03

DNA Got a Kid Kicked Out of School—And It’ll Happen Again

When a school in Palo Alto, California, expelled a sixth grader because DNA tests showed he carries the genetic markers for cystic fibrosis, his parents sued, alleging genetic discrimination. That’s right. Genetic discrimination. As Sarah Zhang explainsin “DNA Got a Kid Kicked Out of School—And It’ll Happen Again,” the rise of cheap DNA tests means discrimination, and lawsuits, will become more common.
 
 
has the genetic markers for cystic fibrosis—but not the disease, from A sixth grader got kicked out of school for his DNA. Not for stealing a child’s crayons, his scientific identity got him out of his Palo Alto middle school. Genetic discrimination looks like it could be taking shape in the near future.

Credit: Then One/WIRED

When a school in Palo Alto, California, expelled a sixth grader because DNA tests showed he carries the genetic markers for cystic fibrosis, his parents sued, alleging genetic discrimination. That’s right. Genetic discrimination. As Sarah Zhang explainsin “DNA Got a Kid Kicked Out of School—And It’ll Happen Again,” the rise of cheap DNA tests means discrimination, and lawsuits, will become more common.
 
 
has the genetic markers for cystic fibrosis—but not the disease, from A sixth grader got kicked out of school for his DNA. Not for stealing a child’s crayons, his scientific identity got him out of his Palo Alto middle school. Genetic discrimination looks like it could be taking shape in the near future.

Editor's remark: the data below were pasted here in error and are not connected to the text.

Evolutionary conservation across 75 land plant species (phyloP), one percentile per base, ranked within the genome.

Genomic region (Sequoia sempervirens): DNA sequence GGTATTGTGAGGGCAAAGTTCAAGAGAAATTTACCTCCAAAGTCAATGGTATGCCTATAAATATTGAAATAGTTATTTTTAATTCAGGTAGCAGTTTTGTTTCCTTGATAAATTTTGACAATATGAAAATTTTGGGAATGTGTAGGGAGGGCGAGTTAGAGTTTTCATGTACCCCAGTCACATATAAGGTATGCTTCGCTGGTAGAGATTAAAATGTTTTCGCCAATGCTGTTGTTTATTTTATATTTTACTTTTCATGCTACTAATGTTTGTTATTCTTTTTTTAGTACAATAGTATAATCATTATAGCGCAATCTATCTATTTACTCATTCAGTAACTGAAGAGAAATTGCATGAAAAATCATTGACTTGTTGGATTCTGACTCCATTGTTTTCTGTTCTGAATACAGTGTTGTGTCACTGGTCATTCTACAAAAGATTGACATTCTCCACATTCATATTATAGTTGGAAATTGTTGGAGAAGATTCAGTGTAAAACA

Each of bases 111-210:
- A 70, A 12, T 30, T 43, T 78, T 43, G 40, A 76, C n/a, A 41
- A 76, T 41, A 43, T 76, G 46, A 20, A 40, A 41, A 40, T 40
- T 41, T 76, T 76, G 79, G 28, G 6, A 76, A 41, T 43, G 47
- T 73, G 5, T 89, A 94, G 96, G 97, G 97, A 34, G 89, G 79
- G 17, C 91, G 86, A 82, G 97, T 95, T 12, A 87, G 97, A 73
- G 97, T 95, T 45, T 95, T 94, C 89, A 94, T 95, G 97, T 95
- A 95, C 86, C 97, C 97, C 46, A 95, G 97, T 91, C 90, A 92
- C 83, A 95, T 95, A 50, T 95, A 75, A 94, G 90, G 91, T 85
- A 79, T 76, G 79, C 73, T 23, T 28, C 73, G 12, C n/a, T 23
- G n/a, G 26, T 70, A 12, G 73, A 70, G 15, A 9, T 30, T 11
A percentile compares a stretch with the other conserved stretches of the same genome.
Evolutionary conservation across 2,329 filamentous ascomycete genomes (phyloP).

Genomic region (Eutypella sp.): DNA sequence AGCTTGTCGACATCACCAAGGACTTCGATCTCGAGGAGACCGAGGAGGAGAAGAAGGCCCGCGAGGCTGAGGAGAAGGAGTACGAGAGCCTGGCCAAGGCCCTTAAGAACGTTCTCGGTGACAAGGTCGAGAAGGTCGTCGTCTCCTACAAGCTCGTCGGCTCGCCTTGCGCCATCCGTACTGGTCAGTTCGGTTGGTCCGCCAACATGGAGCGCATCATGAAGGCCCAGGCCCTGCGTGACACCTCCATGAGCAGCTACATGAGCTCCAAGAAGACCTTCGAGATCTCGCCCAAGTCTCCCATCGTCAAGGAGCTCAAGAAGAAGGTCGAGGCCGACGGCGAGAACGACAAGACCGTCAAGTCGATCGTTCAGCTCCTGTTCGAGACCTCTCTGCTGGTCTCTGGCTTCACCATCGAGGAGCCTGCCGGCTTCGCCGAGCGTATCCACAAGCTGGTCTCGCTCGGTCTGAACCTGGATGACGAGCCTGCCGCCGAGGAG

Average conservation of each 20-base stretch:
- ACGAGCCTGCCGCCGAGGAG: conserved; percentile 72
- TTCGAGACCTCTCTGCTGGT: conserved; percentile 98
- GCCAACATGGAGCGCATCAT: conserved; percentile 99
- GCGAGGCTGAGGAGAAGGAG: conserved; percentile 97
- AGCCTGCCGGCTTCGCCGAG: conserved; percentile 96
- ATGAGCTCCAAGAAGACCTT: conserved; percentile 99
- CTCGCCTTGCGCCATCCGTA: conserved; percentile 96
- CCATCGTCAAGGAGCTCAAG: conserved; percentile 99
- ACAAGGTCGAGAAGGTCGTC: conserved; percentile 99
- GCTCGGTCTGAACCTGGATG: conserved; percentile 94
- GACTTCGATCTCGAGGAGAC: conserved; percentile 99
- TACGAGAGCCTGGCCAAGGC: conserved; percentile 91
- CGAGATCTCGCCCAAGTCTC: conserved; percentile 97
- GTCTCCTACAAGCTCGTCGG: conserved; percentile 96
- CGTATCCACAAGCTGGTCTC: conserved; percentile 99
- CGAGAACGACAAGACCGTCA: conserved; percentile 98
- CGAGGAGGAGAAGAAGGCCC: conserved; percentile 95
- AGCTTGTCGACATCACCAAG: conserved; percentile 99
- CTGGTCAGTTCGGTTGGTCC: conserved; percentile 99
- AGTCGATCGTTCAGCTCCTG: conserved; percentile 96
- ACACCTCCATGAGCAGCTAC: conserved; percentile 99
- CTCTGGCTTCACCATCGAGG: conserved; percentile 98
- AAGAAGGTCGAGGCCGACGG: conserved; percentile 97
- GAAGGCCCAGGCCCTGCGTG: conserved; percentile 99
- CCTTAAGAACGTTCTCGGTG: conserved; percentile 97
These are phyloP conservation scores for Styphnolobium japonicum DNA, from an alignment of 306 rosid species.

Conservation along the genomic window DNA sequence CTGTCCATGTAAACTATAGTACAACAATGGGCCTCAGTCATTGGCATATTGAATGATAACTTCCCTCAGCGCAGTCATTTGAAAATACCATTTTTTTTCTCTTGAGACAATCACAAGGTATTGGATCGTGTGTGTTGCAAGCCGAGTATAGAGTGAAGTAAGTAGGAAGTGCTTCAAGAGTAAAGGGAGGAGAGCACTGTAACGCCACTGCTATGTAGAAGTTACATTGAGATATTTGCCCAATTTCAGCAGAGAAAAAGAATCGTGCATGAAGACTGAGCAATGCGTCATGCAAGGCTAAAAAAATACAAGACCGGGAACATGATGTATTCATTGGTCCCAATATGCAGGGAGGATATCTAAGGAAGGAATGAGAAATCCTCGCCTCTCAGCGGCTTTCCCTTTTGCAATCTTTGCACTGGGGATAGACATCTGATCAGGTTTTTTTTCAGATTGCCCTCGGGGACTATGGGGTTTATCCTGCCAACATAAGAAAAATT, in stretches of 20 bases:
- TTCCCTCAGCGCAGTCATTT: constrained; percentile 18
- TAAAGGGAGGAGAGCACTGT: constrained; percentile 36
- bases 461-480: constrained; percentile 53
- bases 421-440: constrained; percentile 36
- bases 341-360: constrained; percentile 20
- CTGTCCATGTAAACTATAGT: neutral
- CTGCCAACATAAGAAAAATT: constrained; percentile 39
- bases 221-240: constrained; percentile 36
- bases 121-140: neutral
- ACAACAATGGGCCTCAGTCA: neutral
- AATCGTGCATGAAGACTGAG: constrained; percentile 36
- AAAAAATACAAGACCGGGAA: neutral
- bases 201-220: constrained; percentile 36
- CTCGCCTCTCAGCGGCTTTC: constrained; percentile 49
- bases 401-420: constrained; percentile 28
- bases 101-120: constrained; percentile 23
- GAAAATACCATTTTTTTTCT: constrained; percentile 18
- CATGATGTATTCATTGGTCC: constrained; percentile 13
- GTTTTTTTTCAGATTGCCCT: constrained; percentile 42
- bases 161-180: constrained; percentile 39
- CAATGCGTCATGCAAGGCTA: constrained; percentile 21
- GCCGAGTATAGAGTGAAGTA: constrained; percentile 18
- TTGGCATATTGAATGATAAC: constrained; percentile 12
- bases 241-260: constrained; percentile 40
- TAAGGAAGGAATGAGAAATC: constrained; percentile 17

04

Google Pixel Is the Best Phone on the Planet

Until now, the best answer to the question “What phone should I get” almost always was “An iPhone.” Not anymore. David Pierce makes a convincing case that Google Pixel Is the Best Phone on the Planet.

Credit: Kelsey McClellan for WIRED

Until now, the best answer to the question “What phone should I get” almost always was “An iPhone.” Not anymore. David Pierce makes a convincing case that Google Pixel Is the Best Phone on the Planet.

05

The Epic Story of Dropbox’s Exodus from the Amazon Cloud Empire

The odds are you use Dropbox. Some 500 million people do. And the odds are you give it absolutely no thought. It just works. But the service is built atop a vast infrastructure, one that until recently lived on Amazon’s servers. Earlier this year, Dropbox completed a massive migration to a system it designs and runs, a Herculean engineering challengethat Cade Metz recounts inThe Epic Story of Dropbox’s Exodus from the Amazon Cloud Empire.

Credit: Christie Hemm Klok/WIRED